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Top Ten Tuesday #4: Book Series I Wish Were TV Shows

Top Ten Tuesday is a bookish meme hosted by The Broke and the Bookish. This week is celebrating the return of Fall TV and for my bookish list, I present my top ten book series that I wish were TV shows (and preferably not on FreeForm).

TTT - Book Series to TV Shows

The Infernal Devices is one of my favorite series. So far, it’s my absolute favorite of the Shadowhunter Chronicles. This series is set in Victorian London, so the locations and time period would look amazing on screen. There’s a ton of action, lots of magic, creatures, and drama. It would be amazing.

The book series was not my favorite admittedly. I actually loved the premise of the story though and the parts that focused on the action and the powers, but there was so much focus and time spent on the love triangle that there just wasn’t enough. In the right hands, a production company like Netflix or Syfy, I would watch this show religiously because they get the balance perfect. Also, Warner.

When this series is eventually optioned for a TV show or movie I will actually cry. It’s such beautiful magical realism, and these characters are just… everything. I’m most excited to see how the producers and creators would bring all the beautiful settings to life.

The Great Library is another series that has exquisite settings. It’s set in Europe in what I believe is an alternate universe situation. It seems very much like the world we live in, but the details of history are not quite the same. I’m still not sure if it’s a dystopian or if that is just what the world has always been like this in this alternate reality. And just thinking about those creepy automatons makes me shiver.

A Court of Thorns and Roses is a slight Beauty and the Beast retelling, and as such, it’s filled with magical characters and a faerie prince who transforms into a beast. Like Belle and Beast, the characters live in a very large and fantastical mansion surrounded by magical woods. Where this series gets interesting is the abundance of villianous fae and creatures that exist in Prythian, and the promise of action that would definitely be incorporated into a TV show that readers don’t get to see in the book because of the main character’s 1st person POV.

I love, love, love this book series. I’m such a fanatic for retellings. While The Wizard of Oz itself was never my favorite story, I’ve always loved Oz the city. I think it’s so beautiful, especially the Emerald City. Danielle Paige’s dark retelling is amazing. As much as I love the beautiful, magical city in all the other stories of Oz, I wouldn’t mind seeing this dark, bleak, broken version.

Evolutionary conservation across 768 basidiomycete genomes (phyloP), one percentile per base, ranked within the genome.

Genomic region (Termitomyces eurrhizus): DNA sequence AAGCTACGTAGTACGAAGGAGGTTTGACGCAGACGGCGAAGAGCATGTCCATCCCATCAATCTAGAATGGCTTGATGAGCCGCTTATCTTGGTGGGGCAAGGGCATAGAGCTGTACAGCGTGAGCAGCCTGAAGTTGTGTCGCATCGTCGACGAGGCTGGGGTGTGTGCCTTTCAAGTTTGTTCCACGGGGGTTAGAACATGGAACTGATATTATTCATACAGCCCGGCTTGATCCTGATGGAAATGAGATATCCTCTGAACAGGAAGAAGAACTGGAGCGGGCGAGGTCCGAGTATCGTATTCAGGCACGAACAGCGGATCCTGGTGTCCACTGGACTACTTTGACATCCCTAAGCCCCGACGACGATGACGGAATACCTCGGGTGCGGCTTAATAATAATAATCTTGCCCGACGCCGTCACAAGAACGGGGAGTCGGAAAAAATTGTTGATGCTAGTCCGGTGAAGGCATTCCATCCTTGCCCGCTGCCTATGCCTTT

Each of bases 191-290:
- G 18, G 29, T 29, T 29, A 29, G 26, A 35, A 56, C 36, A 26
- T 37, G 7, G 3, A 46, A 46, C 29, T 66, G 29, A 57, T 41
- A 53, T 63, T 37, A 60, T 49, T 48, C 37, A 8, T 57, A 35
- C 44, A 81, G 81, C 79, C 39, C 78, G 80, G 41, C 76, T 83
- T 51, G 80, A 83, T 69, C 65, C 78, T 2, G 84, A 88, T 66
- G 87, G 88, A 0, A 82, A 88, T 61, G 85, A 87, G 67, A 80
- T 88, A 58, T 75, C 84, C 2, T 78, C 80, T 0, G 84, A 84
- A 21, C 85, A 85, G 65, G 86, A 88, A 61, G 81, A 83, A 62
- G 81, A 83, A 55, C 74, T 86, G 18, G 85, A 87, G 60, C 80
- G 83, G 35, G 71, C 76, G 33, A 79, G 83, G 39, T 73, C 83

The world of Partials is so complicated, it would be very difficult to recreate on screen. However, it is an amazing story that I would still love to see someone attempt to produce. It’d be terrible and lacking in so much emotion and beauty and storytelling, but I  still want it.

I’m in the minority of people who loved this series, but I really, really did like it. I loved the juxtaposition between the government and the rebellion. I loved the emphasis on the arts and how important they are to make a society run smoothly. I actually really liked all their characters, which is rare for me. There was the dreaded love triangle, but it was more believable than usual (all the characters were friends and grew up together) and there was no instalove (well, one instance in the last book but it wasn’t a big deal.)

I cannot tell a lie, it has been ages since I read Graceling, but I remember being very impressed with Katsa and appreciating her strength and independence. This is one of few stories that is also original. Although there’s something like a love story in there somewhere, it’s not the main focus of the novel and there’s no love triangle. Fire and Bitterblue are companion novels, not sequels, but the characters crossover.

There are two things you should know about Dean Koontz’s Frankenstein: 1. Initially it was supposed to be a television series or series of movies, but the producers wanted Dean Koontz to make changes he wasn’t okay with  so he decided to publish it instead. 2. There are two more books in this series that were announced after the original trilogy was completed, and they add nothing to the story and I sometimes pretend they don’t exit. Now that that’s out of the way, I loved the series. The monster, Deucalion, is so well-written and perfect, it’s hard not to love him. Frankenstein, while still stupid, is an amazing villain. I would love for Koontz to adapt this back into a TV series someday.


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